The Shepherd's Monument
The Shepherd's Monument has been internationally well-known since 1982, when the book The Holy Blood and the Holy Grail drew attention to the mysterious Shugborough inscription. Carved by an unknown 18th-century craftsman, this has been called one of the world's top uncracked ciphertexts. Theories have abounded, including some which suggest it may indicate the whereabouts of the Holy Grail, an idea fuelled by the Anson family's ancestral ties to the Knights Templar. In January 2011 the British press revealed that A. J. Morton had solved the code. The letters O.U.O.S.V.A.V.V. & D.M., the Times explained, were probably created for, by, or in memorial of, Viscount Anson and his wife Mary Vernon-Venables. In recent years, codebreakers from the National Codes Center at Bletchley Park in Buckinghamshire have tried unsuccessfully to decipher it. Before them, it is said that Charles Darwin and Charles Dickens also tried, and similarly failed. Numerous explanations have been put forward, linking the code to the Priory of Sion, the Holy Grail and UFO's. One more modest and romantic theory being that of a secret message between two lovers.

Noted guests
J. R. R. Tolkien, author of The Lord of the Rings , stayed in Great Haywood during the winter of 1916/17 and in his story 'The Tale of the Sun and the Moon' ( The Book of Lost Tales 1 ) he writes about a gnome called Gilfanon who owned an ancient house "...the House of a Hundred Chimneys, that stands nigh the bridge of Tavrobel". Tavrobel he describes a village near the confluence of two rivers. If you stand on the Essex Bridge, you can see where the river Sow meets the river Trent; and Shugborough Hall has about 80 chimneys. Another fantasy author, Mark Chadbourn, features Shugborough and the mysterious bas-relief on the Shepherd's Monument in his novel The Hounds of Avalon, part of The Dark Age sequence. In the novel, the gardens provide a point of access to the magical Otherworld of Celtic mythology. Nicolas Poussin's Arcadia and the inscription also figure prominently in the fiction work by Steve Berry, The Alexandria Link. They are used to find the location of the Library of Alexandria.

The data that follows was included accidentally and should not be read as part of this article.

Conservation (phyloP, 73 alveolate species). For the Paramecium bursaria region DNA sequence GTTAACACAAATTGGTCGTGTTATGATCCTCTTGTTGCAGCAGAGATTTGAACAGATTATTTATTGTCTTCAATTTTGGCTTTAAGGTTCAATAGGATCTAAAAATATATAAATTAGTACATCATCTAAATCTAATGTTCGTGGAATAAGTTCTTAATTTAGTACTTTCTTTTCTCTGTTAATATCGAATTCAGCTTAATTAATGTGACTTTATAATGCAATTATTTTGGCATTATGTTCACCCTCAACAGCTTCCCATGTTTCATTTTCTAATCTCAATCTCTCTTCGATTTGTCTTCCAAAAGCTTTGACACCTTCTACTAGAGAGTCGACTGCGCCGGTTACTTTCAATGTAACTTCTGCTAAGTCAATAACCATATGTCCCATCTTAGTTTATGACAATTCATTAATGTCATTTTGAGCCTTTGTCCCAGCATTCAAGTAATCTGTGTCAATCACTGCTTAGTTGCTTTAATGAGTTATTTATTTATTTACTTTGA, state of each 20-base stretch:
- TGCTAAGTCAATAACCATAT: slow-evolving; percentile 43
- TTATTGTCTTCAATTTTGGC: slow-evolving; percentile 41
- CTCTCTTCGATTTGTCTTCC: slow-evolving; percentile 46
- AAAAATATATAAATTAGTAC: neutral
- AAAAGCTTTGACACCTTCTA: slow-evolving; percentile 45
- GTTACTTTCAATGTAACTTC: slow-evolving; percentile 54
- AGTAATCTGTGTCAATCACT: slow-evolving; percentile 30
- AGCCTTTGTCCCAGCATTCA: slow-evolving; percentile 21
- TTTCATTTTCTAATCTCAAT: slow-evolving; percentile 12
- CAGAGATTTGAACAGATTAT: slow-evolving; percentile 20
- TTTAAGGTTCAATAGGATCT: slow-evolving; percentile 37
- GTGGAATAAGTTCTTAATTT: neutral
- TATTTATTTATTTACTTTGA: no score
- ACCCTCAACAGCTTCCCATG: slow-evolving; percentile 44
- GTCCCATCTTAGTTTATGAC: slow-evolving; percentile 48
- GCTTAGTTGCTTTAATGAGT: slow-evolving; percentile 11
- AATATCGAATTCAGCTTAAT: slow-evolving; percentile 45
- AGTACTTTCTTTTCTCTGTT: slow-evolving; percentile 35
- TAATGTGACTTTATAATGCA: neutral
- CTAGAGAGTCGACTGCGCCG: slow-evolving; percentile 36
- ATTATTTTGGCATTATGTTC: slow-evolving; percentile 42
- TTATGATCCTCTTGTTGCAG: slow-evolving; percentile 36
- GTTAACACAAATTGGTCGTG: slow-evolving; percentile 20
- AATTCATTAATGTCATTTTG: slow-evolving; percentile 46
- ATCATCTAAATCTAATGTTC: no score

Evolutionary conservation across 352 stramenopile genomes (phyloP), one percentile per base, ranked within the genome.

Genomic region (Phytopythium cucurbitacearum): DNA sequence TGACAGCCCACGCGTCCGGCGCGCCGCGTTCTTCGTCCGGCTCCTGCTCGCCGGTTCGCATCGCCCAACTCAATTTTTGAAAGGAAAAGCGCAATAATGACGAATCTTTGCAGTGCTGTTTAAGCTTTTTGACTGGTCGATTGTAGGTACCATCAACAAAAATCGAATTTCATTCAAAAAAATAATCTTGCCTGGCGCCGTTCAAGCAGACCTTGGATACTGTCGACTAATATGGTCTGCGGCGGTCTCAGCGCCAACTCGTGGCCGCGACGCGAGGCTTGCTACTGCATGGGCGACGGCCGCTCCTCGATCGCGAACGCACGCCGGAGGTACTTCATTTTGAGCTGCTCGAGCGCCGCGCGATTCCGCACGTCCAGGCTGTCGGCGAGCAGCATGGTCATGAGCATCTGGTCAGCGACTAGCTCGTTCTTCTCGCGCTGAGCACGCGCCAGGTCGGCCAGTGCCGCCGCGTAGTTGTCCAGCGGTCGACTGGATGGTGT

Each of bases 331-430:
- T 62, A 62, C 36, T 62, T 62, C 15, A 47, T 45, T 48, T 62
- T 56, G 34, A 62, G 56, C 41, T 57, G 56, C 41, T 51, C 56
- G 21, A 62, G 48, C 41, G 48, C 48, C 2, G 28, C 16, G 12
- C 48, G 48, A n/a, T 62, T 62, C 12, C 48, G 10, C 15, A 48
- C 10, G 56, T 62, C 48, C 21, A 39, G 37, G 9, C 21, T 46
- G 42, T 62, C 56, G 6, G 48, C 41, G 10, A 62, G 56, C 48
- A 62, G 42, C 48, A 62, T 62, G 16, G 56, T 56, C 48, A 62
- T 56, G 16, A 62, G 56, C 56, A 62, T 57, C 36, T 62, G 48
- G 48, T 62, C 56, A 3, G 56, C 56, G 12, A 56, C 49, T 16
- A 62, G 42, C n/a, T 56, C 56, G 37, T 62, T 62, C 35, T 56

The Present Day
The estate was gifted to the National Trust by the Anson family in 1960 in lieu of death duties : it is managed on behalf of the owners by the Staffordshire County Council. The family resided in private apartments in the house until April 2010. The grounds and mansion house are open to the public. The attraction is marketed as "The Complete Working Historic Estate", which includes a working model farm museum dating from 1805 complete with a working watermill, kitchens, a dairy, a tea room, and rare breeds of farm animals. The walled garden, also dating from 1805, was restored in 2006 and also forms part of the attraction. In addition, the house contains the historic servants' quarters and, within these, a Brewery. Originally restored in 1990, this is England's only log-fired brewery that still produces beer commercially, through a partnership with a local brewery. Previously used only on special occasions, the brewhouse has been a working exhibit since 2007.

Media

5 photos

Building Activity

  • OpenBuildings
    OpenBuildings removed 2 media and updated 12 media
    about 5 years ago via OpenBuildings.com
  • updated a digital reference
    about 5 years ago via Annotator